Clean Harbors Backs Plan To House Workers As It Grows
Over three days –Tuesday, Wednesday, and Thursday of last week – the Kimball City Council annexed and rezoned 150 acres of land contiguous to the City of Kimball to the south. The council conducted all three readings of the ordinance within the week.
On Tuesday evening, the council met for its regular meeting. The first item on the agenda was a public hearing on Ordinance No. 821, the annexation. With no comment from anyone, the council approved the first reading of the ordinance. The planning commission previously approved the annexation.
Additional readings of the ordinance were held Wednesday and Thursday, when the council unanimously approved the last reading and passed the ordinance. Clean Harbors is backing the annexation for housing to help accommodate added workers due to its expansion.
A public hearing also was held on rezoning Tract 1 from agricultural to R-1, Tract 2 from agricultural to R-1, and Tract 3 to be rezoned to C-4. The rezoning application was applied for by Nicola Properties, LLP/Charles Nicola from Centennial, Colorado.
After Tuesday’s vote, Councilman Don Muench referred to the annexed property and said, “The annexation process and the property being annexed, I can look at the map all I want to, but is there a way that somebody could drive by or accompany me to properties that we are annexing and the dimensions of where they go?” Morrison agreed to take Muench to the property.
After the public hearings, the council discussed upgrades needed for Gotte Park. Areas of concern include better lighting, improved playground equipment, installed fencing and cameras, paved roads, and doing something with the drainage ditch. Finally, Mayor John Morrison said the old missile needed to come down. A previous council had agreed to spend 75% of Keno Funds on the parks, which would be about $180,000.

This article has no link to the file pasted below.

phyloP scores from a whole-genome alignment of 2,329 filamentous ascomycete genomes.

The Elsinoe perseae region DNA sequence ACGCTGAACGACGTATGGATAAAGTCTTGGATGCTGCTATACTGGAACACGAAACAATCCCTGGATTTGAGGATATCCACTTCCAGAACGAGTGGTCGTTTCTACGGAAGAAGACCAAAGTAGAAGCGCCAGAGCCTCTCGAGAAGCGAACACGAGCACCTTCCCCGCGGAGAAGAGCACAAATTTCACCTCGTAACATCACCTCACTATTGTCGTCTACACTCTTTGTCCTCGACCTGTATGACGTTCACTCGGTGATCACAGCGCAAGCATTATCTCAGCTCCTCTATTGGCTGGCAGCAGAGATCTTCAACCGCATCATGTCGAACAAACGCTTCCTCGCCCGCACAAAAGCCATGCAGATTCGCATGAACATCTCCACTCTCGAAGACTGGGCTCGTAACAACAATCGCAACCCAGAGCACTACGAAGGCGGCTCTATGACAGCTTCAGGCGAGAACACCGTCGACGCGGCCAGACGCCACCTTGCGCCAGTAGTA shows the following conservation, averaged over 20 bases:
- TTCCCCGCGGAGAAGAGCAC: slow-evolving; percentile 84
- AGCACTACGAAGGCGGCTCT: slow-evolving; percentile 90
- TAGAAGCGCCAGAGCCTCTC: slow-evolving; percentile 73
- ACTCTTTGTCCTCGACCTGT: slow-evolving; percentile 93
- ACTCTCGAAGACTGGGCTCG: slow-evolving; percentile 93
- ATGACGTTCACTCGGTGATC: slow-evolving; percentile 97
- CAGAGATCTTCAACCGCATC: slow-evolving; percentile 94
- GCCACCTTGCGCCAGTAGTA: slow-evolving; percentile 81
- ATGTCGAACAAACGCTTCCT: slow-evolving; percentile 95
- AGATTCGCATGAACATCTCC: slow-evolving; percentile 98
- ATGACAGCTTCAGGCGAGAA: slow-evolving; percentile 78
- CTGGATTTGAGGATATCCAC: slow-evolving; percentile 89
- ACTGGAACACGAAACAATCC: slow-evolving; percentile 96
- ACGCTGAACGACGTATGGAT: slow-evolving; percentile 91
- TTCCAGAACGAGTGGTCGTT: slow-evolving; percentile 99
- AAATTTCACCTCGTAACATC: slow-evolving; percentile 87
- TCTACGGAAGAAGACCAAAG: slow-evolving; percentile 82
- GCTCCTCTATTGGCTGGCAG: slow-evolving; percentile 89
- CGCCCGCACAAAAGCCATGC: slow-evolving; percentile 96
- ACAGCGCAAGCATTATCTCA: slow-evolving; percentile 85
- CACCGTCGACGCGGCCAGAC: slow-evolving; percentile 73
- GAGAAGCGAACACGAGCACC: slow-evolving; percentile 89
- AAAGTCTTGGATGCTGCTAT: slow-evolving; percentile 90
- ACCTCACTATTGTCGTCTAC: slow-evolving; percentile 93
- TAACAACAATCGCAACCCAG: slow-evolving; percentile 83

In nearby communities, Sidney recently installed a new state-of-the-art playground, and Pine Bluffs erected a playground adjacent to their swimming pool.
In other business, the city building’s roof has sprung leaks with the rains that Kimball has received. A bid of $4,168 was received from Schank Roofing to repair with re-coat the roof of the city building.
The council declared the 1978 snowblower with a 460 Ford industrial engine as surplus, and it will be put on Big Iron to sell.
The city council approved the mayoral appointment of two police officers to the Kimball Police Department, Lateral Police Officer Colton McKenzie and Sergeant Jose Barboza. Both individuals start in the next few days.
Marvin Planning presented their final blight and substandard study, which will be referred onto the planning commission, then eventually sent back to the council.
Structures in the designated area were determined to be ranked from excellent to very poor. In the designated area, there were 33 structures rated above normal, 214 structures normal, 37 below normal structures, 29 poor, and five very poor.
Sidewalks were also analyzed in the study area. There were 0% of lineal feet of excellent sidewalk, 11% of good sidewalk, 17% average sidewalk, 7% fair sidewalk, and 63% poor or missing sidewalk. According to the blight study, sidewalks within a community provide a safe method of movement for people. Sidewalks allow the citizenry movement while keeping people off heavily traveled streets.
The blight study area also looked at curb and gutters and streets.
Morrison’s only comment during his reports was that he expressed deep disappointment in himself and the community for not continuing the LB 840 program.
According to Morrison, the blight study will allow “us to use TIFF.” TIFF is Tax Increment Financing, which helps with property tax. He said, “We are moving ahead, and Kimball has a future and a bright one.”
The next regular council meeting is scheduled for July 18 at 5 p.m.